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I agree that efficiency and PD cost is important factors. The question is if the cost of not having plug&play is balanced or not.
System wise; what cost more?
I think there are good arguments on both sides, I’d like to give some information that may be useful to know about.
This is about efficiency, which depends on selecting a typical low cost schottky diode bridge versus selecting an expensive active (FET) bridge.
In the case of 51W PD, a low cost bridge (schottky rectifiers) will introduce close to 0.9 W x 2, which is a real concern for PD equipment makers, who struggle with thermal and efficiency.
If now we look at the whole PSE-PD-cable ecosystem, this has high impact on system efficiency, which partly defeats the purpose of driving 4P.
It is true that using an active bridge could eliminate a high portion of that loss, typically probably 75% of it, but it then becomes a quite expensive solution.
On the other hand, a single rectifier solution can be based on any of these two options:
1. single schottky diode: can already remove 50% of that loss with negligible cost,
2. one-FET solution: eliminate about 90% of the loss with just one FET (much simpler and lower cost) instead a full FET bridge (4 FET).
And we all know how cost-sensitive the PD equipment market is.
I fully understand the concerns mentioned below, and I’m sure they are valid concerns, but I think that efficiency and cost should also be part of the discussion.
Lest I be misunderstood, I am not supporting any position with regard to including bridge diodes.
My view is that wiring errors DO exist and that crossover, while rare any more, also does exist.
My position is that either diode bridges should exist in the PD, or a means of detecting wiring defects, crossovers, etc.. must exist and perhaps auto-correction of power application to address it. An "Auto-MDIX-like" application of power so to speak.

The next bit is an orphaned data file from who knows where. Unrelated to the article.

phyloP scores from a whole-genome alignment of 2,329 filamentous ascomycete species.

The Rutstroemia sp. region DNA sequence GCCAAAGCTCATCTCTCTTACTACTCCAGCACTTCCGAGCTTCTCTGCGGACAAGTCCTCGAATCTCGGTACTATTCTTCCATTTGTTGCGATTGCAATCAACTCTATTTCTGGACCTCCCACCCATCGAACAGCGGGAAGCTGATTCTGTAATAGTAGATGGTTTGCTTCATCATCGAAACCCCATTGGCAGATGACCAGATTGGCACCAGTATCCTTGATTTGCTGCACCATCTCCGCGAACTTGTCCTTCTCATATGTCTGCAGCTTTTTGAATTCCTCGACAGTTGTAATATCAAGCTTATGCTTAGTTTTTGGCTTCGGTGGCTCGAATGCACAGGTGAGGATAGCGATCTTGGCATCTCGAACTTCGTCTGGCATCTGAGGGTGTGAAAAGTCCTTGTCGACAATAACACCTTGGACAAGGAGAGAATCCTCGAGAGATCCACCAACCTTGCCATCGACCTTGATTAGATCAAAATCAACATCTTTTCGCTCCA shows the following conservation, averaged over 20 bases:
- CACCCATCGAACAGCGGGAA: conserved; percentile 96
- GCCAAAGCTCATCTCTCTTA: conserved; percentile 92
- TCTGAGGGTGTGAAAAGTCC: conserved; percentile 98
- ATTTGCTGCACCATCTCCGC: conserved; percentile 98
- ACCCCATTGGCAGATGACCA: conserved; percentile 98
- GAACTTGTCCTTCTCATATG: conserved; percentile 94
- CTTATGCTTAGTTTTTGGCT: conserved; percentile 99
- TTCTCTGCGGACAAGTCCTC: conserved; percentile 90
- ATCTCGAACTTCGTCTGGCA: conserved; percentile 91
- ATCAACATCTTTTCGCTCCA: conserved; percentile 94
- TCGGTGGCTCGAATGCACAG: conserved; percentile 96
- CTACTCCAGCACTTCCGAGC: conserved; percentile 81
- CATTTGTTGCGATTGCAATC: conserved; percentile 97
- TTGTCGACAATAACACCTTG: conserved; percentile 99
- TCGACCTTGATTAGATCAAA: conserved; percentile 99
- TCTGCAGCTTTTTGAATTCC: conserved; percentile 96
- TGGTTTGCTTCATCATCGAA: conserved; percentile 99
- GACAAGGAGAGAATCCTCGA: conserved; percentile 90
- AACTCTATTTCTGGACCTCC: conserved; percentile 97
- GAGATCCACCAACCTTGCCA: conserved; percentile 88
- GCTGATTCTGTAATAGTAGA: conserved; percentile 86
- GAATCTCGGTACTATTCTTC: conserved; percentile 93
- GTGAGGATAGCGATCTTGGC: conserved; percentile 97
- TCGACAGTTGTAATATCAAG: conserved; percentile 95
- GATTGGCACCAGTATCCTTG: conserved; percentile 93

When these alternatives are weighed, diode-bridging may be the simplest, lowest cost, most robust means to address the problems cited above.
On a side note, plug-n-play being cited, we should note that prior to Auto-MDIX, it was not unusual for someone to burst into the lab frantically looking for a crossover cable. Ethernet was not as plug-n-play as we like to think.
Dove Networking Solutions
530-906-3683 - Mobile
On 2/12/14 10:44 AM, Rimboim, Pavlick wrote:
Just to add my 0.02$,
When POE LED lighting becomes a commodity anyone could install it on his desk lighting by using /running RJ45 cable ,
you cannot trust everyone to be a professional installer , so any robustness issue need to be looked at with this understanding that we are looking at a commodity solution at the end,
and the end user might be the one to install it and not only a professional installer.
Hugh, and John – Yes, and Yes. Crossovers are a part of life, and are valid. Wiring errors are also part of life, even if they are invalid according to standards.
Immunity to pair swap is generally listed in the objectives of modern BASE-T PHYs. As a result, data transmission in Ethernet systems is immune to, if not blind, to these defects, whether they are legal or not.
If we are going to consider removing the robustness against pair swaps from powering, what we will need is some kind of data-gathering exercise that spans multiple installations and installation classes. It’s a big job, and has to include not just the professional installation and cabling community but also the end-user IT manager community – because these things change over time, and we will be running on cabling installed years ago, with additions and changes made over time.